CG:  I wouldn’t have left the NBA, if not for the fans here and their strong, unwavering support of this franchise.  In addition to what I think is an ownership group that is second to none in terms of their ambition, their creativity, their drive to be the best at everything we do.  So, this is very personal for me. After having spent time here in 2011 – the last time this all went down – for me, I buy Sacramento.  I buy the opportunity here and I think fans here deserve truly a palace for the Kings and I want to be a part of it.  It’s a simple as that.  It’s just so much more personal for me than anything else.

CK: You have 30-plus new owners, how has your transition been from coming from the NBA to Sacramento?  How are you fitting in so far?

CG:  Great.  Our owners are engaged in the business.  They are intellectually curious about the business. They are driven across everything that we do, and quite honestly, that is the environment I came from at the NBA with David Stern and Adam Silver.  So philosophically, it’s not a great change for me, in terms of who I’m working with.  Working with 30-plus owners is no different from the NBA where I worked with 30-plus owners.  I think it’s gone nicely and I certainly share their values and their vision.  It’s been fun and it’s been smooth.

CK: How is the rebuild going?  You’ve put a tremendous amount of work into Arco, but you’ve also turned over a lot of the staff. You’ve begun the process of rebuilding the franchise in your own image.  It’s early, and there is probably more of that coming over the next couple of years as you grow your own team, but how has that process been?

CG: I’ve been thoroughly impressed with our staff.  Those who have been here for multiple years, and there are a lot, as you know, have earned their stripes.  And their persistence and their, sort of indomitable spirit over the last few years is inspiring.  Part of it for me is, I just want to make sure that we can deliver for them.  They stuck it out through a very difficult time and I want to make sure that they get the feeling of winning.  Not winning on the court, but winning from a business standpoint, winning from a marketing standpoint, winning from a sales standpoint, because it’s been so very tough for them for so long that I think it is time to experience something different for them.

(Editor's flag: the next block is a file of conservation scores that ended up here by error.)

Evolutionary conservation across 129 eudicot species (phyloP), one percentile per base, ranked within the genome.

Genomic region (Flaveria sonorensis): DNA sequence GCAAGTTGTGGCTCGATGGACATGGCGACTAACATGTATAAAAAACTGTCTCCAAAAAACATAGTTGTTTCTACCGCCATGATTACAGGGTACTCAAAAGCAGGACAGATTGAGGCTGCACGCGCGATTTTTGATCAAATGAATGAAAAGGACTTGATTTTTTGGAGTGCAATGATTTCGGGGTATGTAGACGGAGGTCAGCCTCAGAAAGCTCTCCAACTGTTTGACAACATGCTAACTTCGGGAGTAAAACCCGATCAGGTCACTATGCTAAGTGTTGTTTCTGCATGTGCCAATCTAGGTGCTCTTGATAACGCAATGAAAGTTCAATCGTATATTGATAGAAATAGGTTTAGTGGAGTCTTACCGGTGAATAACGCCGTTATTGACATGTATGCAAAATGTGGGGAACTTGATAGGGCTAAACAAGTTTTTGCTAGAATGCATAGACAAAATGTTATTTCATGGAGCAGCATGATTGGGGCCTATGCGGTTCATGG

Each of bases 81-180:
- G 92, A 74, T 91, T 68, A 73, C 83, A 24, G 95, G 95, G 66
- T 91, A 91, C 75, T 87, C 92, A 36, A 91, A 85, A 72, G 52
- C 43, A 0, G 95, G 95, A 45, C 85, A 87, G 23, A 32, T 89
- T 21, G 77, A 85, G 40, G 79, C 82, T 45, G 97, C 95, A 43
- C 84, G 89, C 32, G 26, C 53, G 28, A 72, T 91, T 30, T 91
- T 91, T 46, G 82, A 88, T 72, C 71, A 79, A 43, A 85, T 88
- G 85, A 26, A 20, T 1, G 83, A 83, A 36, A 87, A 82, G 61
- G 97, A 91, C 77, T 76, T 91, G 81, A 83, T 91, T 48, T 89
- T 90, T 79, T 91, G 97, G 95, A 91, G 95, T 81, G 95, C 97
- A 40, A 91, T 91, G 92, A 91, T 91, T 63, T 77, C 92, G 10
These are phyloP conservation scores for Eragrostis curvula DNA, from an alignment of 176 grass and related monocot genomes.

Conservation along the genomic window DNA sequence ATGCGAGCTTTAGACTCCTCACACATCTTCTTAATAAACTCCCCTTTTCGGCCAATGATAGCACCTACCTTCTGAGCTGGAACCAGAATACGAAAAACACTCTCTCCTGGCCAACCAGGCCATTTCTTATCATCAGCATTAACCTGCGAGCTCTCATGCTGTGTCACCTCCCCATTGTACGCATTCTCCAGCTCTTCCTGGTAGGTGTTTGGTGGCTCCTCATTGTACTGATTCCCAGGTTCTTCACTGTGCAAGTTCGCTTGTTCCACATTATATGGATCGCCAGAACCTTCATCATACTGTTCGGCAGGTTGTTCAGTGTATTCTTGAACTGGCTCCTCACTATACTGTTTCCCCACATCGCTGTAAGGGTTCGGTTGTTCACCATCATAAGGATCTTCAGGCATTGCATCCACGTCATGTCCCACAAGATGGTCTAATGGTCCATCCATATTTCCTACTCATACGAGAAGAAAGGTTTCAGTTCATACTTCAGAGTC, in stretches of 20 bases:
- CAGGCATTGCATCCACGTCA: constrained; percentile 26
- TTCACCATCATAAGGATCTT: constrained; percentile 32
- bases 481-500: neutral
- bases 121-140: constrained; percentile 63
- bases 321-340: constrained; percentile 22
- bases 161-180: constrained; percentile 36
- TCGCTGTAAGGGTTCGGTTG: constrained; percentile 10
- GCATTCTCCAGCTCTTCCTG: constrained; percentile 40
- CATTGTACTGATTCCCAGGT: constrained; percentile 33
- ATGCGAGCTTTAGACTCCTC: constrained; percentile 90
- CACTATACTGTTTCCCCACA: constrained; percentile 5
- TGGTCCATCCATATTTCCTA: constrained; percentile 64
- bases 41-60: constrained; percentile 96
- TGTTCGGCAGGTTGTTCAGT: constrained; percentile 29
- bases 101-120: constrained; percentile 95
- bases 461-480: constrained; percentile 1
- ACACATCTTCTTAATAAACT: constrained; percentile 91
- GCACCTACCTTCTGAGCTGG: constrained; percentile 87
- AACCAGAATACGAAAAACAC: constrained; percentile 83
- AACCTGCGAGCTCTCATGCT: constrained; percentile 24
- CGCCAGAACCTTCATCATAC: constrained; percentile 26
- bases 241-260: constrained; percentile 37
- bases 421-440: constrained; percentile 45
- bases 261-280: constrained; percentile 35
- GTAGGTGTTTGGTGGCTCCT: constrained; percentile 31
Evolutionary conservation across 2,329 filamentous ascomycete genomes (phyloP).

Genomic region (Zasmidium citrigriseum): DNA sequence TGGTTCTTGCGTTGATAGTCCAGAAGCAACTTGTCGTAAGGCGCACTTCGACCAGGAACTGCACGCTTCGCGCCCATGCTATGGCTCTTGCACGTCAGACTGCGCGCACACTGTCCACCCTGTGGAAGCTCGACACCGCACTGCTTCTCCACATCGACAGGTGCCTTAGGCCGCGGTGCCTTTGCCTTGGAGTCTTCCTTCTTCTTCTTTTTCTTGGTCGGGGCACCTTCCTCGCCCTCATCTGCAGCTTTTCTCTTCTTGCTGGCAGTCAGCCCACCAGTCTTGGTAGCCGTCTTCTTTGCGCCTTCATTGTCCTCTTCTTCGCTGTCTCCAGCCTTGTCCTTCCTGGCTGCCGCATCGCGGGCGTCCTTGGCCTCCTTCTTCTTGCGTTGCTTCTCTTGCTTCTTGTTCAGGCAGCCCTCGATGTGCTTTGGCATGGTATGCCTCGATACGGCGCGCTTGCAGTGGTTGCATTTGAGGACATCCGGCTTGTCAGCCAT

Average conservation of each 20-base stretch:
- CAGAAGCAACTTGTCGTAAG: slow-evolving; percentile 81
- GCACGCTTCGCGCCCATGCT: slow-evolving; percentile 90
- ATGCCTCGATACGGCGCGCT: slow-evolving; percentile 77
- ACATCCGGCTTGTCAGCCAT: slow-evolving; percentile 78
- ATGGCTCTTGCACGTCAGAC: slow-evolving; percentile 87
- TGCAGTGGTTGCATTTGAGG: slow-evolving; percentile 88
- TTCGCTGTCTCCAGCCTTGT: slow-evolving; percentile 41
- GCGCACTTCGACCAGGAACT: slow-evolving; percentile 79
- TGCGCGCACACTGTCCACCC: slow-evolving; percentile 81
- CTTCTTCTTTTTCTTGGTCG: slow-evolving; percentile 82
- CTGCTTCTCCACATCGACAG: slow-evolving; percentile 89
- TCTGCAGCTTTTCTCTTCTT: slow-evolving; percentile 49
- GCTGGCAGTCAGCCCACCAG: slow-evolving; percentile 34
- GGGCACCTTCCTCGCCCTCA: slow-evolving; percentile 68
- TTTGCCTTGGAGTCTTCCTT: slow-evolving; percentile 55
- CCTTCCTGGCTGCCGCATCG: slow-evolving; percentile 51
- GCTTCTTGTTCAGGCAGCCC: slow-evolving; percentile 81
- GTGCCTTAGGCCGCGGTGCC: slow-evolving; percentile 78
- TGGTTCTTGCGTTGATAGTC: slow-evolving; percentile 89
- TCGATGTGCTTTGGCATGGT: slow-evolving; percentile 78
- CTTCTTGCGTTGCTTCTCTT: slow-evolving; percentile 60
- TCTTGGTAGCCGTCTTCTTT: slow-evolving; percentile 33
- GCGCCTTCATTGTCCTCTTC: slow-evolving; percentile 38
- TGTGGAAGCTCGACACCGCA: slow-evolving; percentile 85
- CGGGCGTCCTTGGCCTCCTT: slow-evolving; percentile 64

CK: What made you look at the big picture and say “Sacramento is right for me” instead of staying the course with the NBA and possibly moving into Adam Silver’s role as deputy commissioner when David Stern steps down later this week?

CG: It’s three things.  The NBA was fantastic and is fantastic and I certainly was in no hurry to leave the NBA.  I think our ownership group is special, in terms of their ambition, in terms of their vision, in terms of their diversity of experience.  I think our fanbase is second to none.  I know that is a cliché, but it’s absolutely the case after being in every single market the last 10 years, I can tell you our group is special. And then obviously, the arena.  This is a once-in-a-lifetime opportunity, not just to build a sports arena, but to transform a city for the next three decades.  When you put those things together, it’s a no-brainer for me and I’m thrilled for this opportunity and there is no place I’d rather be.

CK: You have the look from both the inside of the NBA and from here in Sacramento now.  Why did David Stern, Adam Silver and the NBA stand up and say Sacramento needs to continue its run as an NBA city?

CG: I think Sacramento has demonstrated its need to be here.  I don’t know the stats anymore, but they were something like 19 of the first 25 years were completely sold out.  I don’t think David and Adam made a decision as much as Sacramento demonstrated its case as why it should remain an NBA city.  And it should.